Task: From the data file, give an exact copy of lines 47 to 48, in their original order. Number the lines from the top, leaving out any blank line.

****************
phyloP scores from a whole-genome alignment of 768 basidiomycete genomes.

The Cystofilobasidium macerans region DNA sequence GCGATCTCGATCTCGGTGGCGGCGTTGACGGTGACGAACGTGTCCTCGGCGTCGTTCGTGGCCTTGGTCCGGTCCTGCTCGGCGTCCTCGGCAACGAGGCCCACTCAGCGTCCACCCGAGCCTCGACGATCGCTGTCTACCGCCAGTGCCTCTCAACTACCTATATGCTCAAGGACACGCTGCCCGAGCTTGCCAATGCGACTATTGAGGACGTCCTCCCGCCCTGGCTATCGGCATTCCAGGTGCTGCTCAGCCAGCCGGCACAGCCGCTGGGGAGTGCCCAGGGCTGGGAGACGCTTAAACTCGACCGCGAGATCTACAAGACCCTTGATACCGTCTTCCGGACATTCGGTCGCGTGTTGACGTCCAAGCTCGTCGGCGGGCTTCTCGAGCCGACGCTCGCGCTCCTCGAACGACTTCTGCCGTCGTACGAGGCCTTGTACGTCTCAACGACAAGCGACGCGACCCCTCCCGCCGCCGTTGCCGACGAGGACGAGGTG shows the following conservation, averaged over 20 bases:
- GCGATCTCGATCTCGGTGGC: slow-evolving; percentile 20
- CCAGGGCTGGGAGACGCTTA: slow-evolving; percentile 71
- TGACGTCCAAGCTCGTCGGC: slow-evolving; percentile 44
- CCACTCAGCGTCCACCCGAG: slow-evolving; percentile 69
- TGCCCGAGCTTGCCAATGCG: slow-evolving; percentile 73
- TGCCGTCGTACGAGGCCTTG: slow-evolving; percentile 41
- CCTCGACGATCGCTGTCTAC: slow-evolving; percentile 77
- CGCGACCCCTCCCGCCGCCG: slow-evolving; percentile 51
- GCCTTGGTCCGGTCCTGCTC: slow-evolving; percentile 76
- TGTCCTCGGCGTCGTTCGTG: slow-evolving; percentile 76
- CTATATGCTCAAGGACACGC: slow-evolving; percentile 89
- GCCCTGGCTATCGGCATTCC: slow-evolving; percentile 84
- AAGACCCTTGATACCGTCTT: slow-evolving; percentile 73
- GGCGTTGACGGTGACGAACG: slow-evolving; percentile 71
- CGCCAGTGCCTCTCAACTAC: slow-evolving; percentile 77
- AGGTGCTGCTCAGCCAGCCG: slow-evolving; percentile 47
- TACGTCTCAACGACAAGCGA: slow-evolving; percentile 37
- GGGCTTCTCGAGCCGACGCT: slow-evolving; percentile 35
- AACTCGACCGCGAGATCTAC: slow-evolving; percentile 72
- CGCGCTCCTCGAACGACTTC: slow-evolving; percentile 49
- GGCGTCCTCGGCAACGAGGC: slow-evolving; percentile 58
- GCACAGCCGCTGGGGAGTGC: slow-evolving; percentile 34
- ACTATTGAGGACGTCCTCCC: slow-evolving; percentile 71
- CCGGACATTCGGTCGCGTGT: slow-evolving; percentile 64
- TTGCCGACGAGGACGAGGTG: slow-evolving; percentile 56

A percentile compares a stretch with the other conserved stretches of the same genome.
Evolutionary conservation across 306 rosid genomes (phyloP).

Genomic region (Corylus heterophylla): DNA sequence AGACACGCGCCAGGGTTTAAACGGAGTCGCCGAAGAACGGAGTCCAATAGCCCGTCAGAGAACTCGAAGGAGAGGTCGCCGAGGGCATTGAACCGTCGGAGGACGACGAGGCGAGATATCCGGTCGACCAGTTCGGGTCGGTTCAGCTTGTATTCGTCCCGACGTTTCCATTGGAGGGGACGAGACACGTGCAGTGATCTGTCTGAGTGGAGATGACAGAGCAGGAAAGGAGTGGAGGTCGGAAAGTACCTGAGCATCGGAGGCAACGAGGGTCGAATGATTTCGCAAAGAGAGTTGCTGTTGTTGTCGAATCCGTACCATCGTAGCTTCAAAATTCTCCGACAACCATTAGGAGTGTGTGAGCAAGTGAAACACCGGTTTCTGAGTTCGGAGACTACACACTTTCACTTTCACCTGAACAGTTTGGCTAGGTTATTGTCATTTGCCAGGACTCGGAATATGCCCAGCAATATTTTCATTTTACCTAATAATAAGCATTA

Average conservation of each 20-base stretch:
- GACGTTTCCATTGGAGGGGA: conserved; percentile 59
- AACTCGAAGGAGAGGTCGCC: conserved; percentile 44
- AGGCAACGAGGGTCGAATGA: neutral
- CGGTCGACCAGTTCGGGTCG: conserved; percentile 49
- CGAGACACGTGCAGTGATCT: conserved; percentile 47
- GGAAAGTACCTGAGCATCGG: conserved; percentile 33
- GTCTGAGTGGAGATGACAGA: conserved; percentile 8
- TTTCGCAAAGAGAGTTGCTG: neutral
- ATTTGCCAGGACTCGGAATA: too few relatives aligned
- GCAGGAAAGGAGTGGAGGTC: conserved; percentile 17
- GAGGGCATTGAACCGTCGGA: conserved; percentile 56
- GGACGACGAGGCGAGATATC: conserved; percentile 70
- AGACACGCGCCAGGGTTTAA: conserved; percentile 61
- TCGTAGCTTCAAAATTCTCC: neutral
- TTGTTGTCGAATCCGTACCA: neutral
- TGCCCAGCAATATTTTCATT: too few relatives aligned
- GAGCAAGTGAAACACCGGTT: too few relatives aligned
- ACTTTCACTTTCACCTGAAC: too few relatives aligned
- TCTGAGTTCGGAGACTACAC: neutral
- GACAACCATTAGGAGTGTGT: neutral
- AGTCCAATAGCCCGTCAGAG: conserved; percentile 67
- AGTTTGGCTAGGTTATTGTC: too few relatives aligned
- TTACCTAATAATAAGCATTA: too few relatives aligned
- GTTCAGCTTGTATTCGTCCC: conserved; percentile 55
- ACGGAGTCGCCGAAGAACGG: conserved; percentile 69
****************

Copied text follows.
- TGCCCAGCAATATTTTCATT: too few relatives aligned
- GAGCAAGTGAAACACCGGTT: too few relatives aligned